(In alphabetic order)
Annie Hall (1977) Alvy Singer: There's an old joke - um... two elderly women are at a Catskill mountain resort, and one of 'em says, "Boy, the food at this place is really terrible." The other one says, "Yeah, I know; and such small portions." Well, that's essentially how I feel about life - full of loneliness, and misery, and suffering, and unhappiness, and it's all over much too quickly. The... the other important joke, for me, is one that's usually attributed to Groucho Marx; but, I think it appears originally in Freud's "Wit and Its Relation to the Unconscious," and it goes like this - I'm paraphrasing - um, "I would never want to belong to any club that would have someone like me for a member." That's the key joke of my adult life, in terms of my relationships with women.
Braveheart (1995) Narrator: I shall tell you of William Wallace. Historians from England will say I am a liar, but history is written by those who have hanged heroes.
The Departed (2006) Frank Costello: I don't want to be a product of my environment. I want my environment to be a product of me.
Eternal Sunshine of the Spotless Mind (2004) Joel: [voice over] random thoughts for Valentine's day, 2004. Today is a holiday invented by greeting card companies to make people feel like crap.
Fabuleux destin d'Amélie Poulain, Le(2001) Narrator: On September 3rd 1973, at 6:28pm and 32 seconds, a bluebottle fly capable of 14,670 wing beats a minute landed on Rue St Vincent, Montmartre. At the same moment, on a restaurant terrace nearby, the wind magically made two glasses dance unseen on a tablecloth. Meanwhile, in a 5th-floor flat, 28 Avenue Trudaine, Paris 9, returning from his best friend's funeral, Eugène Colère erased his name from his address book. At the same moment, a sperm with one X chromosome, belonging to Raphaël Poulain, made a dash for an egg in his wife Amandine. Nine months later, Amélie Poulain was born.
Forrest Gump (1994) Forrest Gump: Hello. My name's Forrest, Forrest Gump. You want a chocolate?
The Godfather (1972) Bonasera: I believe in America. America has made my fortune. And I raised my daughter in the American fashion. I gave her freedom, but I taught her never to dishonor her family. She found a boyfriend; not an Italian. She went to the movies with him; she stayed out late. I didn't protest. Two months ago, he took her for a drive, with another boyfriend. They made her drink whiskey. And then they tried to take advantage of her. She resisted. She kept her honor. So they beat her, like an animal. When I went to the hospital, her nose was a'broken. Her jaw was a'shattered, held together by wire. She couldn't even weep because of the pain. But I wept. Why did I weep? She was the light of my life beautiful girl. Now she will never be beautiful again. I went to the police, like a good American. These two boys were brought to trial. The judge sentenced them to three years in prison - suspended sentence. Suspended sentence! They went free that very day! I stood in the courtroom like a fool. And those two bastards, they smiled at me. Then I said to my wife, for justice, we must go to Don Corleone.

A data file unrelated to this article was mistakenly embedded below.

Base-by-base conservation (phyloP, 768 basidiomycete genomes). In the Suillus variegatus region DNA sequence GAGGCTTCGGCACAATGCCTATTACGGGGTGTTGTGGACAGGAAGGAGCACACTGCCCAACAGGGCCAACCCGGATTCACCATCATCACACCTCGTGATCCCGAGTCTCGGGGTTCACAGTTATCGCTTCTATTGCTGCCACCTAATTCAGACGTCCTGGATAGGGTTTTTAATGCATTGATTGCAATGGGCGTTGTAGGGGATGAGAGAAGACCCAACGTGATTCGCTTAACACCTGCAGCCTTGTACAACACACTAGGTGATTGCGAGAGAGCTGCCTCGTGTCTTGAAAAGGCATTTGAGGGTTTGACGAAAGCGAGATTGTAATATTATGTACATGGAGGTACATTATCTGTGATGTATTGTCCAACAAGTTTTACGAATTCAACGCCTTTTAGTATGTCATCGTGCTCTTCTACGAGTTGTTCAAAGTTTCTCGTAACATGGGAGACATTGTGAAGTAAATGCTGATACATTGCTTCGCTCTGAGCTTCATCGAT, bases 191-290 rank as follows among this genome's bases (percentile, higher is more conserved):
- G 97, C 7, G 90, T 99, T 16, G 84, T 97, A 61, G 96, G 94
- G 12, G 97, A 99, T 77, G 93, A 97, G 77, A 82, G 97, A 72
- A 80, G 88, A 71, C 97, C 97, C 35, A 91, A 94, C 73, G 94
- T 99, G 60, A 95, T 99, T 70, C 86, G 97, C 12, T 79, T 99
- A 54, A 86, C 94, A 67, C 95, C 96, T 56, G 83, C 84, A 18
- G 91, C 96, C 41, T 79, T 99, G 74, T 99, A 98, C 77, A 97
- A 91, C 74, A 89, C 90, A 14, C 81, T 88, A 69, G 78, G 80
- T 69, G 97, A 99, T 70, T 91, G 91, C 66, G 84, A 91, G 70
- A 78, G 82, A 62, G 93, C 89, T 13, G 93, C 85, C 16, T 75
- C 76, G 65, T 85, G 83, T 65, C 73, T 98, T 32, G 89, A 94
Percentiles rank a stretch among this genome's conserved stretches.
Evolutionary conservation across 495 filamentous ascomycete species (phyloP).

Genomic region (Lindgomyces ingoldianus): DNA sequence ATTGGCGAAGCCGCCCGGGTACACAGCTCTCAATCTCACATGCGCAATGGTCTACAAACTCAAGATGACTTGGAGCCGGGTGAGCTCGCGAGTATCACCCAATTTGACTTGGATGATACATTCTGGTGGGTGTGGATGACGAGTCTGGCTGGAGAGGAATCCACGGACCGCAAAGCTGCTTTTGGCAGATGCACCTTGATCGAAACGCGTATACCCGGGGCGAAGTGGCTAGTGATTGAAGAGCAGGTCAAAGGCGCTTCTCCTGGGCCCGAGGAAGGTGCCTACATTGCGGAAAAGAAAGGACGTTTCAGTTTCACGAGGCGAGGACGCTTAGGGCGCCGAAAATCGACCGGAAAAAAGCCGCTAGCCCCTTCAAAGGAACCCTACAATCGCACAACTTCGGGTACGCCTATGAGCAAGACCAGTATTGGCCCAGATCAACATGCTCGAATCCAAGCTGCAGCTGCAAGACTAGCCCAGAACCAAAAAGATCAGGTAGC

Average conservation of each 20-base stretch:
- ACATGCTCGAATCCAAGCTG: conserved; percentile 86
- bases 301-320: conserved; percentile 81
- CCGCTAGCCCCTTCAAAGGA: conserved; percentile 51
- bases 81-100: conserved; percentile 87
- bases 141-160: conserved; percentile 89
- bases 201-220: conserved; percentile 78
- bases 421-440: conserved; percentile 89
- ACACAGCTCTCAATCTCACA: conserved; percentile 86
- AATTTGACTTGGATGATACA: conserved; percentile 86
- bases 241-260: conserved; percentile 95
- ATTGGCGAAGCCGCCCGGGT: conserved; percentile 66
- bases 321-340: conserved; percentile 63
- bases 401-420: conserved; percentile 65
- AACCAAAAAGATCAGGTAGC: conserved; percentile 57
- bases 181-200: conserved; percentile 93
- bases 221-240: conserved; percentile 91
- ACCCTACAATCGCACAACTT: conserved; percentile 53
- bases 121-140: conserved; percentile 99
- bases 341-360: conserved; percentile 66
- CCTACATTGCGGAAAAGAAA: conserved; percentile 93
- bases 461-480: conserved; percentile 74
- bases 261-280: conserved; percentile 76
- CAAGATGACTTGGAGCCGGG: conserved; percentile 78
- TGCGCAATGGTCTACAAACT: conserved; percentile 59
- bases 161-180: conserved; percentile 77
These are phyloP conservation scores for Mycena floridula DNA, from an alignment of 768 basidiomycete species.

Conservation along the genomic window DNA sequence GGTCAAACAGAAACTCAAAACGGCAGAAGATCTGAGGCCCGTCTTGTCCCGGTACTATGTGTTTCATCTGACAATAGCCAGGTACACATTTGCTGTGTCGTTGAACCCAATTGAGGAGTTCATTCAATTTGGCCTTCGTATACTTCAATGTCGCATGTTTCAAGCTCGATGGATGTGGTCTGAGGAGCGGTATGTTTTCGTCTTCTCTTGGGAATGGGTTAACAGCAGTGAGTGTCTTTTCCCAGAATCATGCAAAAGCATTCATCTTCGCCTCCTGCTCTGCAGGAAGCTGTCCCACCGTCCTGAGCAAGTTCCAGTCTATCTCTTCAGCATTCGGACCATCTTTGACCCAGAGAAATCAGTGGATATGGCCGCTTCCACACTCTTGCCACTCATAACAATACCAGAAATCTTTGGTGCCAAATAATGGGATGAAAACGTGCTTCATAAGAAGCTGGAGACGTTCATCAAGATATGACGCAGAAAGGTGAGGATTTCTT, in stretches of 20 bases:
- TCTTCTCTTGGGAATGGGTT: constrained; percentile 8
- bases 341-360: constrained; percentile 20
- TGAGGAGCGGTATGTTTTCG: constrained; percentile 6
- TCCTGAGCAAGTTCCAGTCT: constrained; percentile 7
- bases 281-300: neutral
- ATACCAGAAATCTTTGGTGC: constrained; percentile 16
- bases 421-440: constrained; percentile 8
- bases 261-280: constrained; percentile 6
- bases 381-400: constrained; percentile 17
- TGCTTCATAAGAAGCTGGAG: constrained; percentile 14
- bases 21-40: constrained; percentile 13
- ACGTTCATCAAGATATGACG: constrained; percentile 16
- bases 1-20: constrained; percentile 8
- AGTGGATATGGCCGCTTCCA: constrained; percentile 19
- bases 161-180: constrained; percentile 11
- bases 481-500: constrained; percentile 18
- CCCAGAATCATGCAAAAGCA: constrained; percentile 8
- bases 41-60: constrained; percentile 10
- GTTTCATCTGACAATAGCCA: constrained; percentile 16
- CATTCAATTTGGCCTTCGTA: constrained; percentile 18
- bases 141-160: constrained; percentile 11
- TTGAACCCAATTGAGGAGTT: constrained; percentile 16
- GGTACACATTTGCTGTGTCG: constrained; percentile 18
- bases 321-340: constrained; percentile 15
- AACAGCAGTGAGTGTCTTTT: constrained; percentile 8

High Fidelity (2000) Rob: What came first, the music or the misery? People worry about kids playing with guns, or watching violent videos, that some sort of culture of violence will take them over. Nobody worries about kids listening to thousands, literally thousands of songs about heartbreak, rejection, pain, misery and loss. Did I listen to pop music because I was miserable? Or was I miserable because I listened to pop music?
Lola rennt (1998) Narrator: Mankind, probably the most mysterious species on our planet. A mystery of open questions. Who are we? Where do we come from? Where are we going? How do we know what we believe to know? Why do we believe anything at all? Innumerable questions looking for an answer, an answer which will raise the next question and the following answer will raise a following question and so on and so forth. But in the end, isn't it always the same question and always the same answer?
Love Story (1970) Oliver Barrett IV: What can you say about a twenty-five-year-old girl who died? That she was beautiful and brilliant? That she loved Mozart and Bach, the Beatles, and me?
Match Point (2005) Christopher "Chris" Wilton: The man who said "I'd rather be lucky than good" saw deeply into life. People are afraid to face how great a part of life is dependent on luck. It's scary to think so much is out of one's control. There are moments in a match when the ball hits the top of the net, and for a split second, it can either go forward or fall back. With a litte luck, it goes forward, and you win. Or maybe it doesn't, and you lose.
V for Vendetta (2005) Evey Hammond: [Voiceover] Remember, remember, the Fifth of November, the Gunpowder Treason and Plot. I know of no reason why the Gunpowder Treason should ever be forgot... But what of the man? I know his name was Guy Fawkes and I know, in 1605, he attempted to blow up the Houses of Parliament. But who was he really? What was he like? We are told to remember the idea, not the man, because a man can fail. He can be caught, he can be killed and forgotten, but 400 years later, an idea can still change the world. I've witnessed first hand the power of ideas, I've seen people kill in the name of them, and die defending them... but you cannot kiss an idea, cannot touch it, or hold it... ideas do not bleed, they do not feel pain, they do not love... And it is not an idea that I miss, it is a man... A man that made me remember the Fifth of November. A man that I will never forget.
Saturday, April 21, 2007
(In alphabetic order)